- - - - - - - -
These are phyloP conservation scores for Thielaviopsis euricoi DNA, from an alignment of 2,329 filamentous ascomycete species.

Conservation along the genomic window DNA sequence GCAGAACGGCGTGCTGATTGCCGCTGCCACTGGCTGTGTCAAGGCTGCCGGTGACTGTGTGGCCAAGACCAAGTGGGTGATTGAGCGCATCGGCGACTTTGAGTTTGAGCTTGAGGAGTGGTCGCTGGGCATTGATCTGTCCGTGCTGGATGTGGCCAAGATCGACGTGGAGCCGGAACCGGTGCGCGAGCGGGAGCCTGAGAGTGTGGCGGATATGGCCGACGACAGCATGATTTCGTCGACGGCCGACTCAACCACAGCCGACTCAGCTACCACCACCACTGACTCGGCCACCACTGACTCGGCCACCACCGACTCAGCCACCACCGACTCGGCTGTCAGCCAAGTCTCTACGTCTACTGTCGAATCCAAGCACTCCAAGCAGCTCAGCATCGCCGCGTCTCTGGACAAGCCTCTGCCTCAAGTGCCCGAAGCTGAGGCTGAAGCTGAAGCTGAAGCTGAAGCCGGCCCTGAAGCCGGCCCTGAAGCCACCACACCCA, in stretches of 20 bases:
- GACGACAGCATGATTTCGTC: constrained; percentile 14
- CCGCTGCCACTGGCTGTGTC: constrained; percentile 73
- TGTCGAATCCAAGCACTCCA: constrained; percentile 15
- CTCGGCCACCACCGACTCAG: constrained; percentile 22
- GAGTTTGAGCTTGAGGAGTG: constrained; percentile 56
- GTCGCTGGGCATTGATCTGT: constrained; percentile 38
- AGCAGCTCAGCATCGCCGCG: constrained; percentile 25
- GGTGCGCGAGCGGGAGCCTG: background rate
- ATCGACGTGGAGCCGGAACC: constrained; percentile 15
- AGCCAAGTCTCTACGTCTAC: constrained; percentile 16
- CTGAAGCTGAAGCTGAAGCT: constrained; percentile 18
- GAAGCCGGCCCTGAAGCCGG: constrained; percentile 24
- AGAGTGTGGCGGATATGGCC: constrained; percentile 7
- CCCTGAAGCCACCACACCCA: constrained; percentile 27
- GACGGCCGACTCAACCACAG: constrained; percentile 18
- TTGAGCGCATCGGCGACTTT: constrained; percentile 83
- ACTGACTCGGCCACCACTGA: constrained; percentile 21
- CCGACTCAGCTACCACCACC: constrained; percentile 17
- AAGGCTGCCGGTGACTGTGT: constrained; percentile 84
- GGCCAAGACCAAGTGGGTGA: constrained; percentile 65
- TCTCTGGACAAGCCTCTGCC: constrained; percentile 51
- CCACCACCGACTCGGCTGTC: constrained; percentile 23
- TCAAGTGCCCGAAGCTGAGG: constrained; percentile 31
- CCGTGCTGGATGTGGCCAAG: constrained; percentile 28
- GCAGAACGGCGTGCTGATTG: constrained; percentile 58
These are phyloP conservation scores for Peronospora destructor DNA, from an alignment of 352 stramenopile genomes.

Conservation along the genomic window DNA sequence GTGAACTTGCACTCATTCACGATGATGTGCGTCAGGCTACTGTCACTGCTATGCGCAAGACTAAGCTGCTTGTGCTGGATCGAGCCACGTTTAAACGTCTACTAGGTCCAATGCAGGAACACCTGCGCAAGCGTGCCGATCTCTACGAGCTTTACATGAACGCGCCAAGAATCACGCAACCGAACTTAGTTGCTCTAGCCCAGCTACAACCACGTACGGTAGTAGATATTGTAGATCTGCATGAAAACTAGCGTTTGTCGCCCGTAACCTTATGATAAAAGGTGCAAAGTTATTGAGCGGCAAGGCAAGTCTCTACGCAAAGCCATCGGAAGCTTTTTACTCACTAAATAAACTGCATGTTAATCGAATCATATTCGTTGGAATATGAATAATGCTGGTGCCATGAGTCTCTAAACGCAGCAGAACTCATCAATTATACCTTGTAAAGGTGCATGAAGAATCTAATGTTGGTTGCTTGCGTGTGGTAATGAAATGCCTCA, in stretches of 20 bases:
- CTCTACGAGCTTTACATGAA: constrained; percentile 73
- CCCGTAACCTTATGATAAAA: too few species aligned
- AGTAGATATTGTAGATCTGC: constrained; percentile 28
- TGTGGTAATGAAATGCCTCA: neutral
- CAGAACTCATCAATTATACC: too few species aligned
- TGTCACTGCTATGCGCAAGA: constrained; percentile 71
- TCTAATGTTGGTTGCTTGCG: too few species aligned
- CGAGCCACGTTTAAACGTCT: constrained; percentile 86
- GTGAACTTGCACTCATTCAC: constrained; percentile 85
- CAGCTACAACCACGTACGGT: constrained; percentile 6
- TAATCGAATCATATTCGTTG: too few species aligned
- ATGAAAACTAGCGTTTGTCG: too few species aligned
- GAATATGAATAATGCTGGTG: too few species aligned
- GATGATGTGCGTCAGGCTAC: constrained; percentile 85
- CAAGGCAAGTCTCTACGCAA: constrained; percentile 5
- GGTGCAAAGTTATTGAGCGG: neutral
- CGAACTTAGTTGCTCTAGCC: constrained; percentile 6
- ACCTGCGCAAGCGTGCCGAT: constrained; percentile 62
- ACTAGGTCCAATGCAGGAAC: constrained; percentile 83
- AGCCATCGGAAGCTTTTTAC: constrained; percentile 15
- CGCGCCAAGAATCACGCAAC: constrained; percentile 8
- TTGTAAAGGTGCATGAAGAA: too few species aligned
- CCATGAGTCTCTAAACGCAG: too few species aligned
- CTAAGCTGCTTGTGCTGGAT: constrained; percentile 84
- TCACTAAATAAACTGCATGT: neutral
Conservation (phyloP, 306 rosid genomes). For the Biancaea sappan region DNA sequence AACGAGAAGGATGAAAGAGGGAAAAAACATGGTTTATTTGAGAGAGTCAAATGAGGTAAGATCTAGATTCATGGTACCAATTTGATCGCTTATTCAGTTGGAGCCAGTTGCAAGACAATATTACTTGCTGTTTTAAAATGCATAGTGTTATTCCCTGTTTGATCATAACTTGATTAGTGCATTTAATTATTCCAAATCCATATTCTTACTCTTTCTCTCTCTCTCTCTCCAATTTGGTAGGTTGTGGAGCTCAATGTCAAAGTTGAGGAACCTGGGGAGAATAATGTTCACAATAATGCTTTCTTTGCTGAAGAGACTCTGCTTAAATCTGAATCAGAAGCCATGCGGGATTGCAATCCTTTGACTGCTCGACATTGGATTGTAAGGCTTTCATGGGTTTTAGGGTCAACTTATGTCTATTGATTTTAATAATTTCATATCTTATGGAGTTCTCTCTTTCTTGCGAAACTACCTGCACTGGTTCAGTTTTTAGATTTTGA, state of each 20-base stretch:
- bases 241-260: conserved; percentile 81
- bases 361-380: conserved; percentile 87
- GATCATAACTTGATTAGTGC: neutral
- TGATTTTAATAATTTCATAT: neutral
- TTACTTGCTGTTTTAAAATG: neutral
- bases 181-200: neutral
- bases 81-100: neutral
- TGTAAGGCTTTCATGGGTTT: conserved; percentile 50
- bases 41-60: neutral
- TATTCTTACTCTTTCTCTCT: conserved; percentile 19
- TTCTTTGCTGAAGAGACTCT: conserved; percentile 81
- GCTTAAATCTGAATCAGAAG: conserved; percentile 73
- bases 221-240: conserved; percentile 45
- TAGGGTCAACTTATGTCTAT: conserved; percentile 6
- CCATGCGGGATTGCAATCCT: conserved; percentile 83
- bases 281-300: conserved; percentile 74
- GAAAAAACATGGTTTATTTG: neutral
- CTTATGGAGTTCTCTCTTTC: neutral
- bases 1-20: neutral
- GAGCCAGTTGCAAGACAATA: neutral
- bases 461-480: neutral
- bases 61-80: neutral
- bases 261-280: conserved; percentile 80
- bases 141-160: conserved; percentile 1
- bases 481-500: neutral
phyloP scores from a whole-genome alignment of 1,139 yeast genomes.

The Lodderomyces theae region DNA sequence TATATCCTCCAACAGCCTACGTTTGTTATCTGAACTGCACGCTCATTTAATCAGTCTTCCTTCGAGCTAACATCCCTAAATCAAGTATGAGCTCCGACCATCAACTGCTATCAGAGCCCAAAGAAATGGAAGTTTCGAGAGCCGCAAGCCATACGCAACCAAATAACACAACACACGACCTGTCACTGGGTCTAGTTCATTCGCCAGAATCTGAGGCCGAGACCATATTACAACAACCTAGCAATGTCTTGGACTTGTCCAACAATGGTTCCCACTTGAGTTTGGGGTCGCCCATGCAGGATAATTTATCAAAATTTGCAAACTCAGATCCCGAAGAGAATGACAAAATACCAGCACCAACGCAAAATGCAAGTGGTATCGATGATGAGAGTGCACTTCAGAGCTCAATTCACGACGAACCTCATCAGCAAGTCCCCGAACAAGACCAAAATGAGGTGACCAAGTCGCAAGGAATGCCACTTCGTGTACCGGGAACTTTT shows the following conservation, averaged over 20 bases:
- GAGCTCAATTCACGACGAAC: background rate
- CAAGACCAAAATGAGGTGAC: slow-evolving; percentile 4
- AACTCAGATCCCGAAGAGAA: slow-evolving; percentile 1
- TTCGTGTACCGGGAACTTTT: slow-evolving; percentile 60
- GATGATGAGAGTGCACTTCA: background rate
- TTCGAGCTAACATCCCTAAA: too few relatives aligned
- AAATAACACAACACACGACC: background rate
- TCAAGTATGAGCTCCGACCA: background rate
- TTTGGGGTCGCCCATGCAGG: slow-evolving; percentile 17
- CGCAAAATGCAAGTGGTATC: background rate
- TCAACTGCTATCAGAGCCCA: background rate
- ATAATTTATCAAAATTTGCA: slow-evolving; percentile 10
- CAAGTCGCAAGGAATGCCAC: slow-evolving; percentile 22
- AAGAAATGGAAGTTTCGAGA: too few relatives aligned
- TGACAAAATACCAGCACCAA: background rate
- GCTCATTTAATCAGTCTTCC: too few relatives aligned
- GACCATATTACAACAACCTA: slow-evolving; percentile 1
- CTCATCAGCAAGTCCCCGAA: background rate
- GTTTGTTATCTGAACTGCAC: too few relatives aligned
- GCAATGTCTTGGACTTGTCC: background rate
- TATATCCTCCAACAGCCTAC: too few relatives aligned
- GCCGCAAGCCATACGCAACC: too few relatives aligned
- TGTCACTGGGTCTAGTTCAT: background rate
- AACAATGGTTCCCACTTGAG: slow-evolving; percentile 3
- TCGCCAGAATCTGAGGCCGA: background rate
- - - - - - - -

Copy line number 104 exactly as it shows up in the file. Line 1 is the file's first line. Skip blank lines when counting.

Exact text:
- GCCGCAAGCCATACGCAACC: too few relatives aligned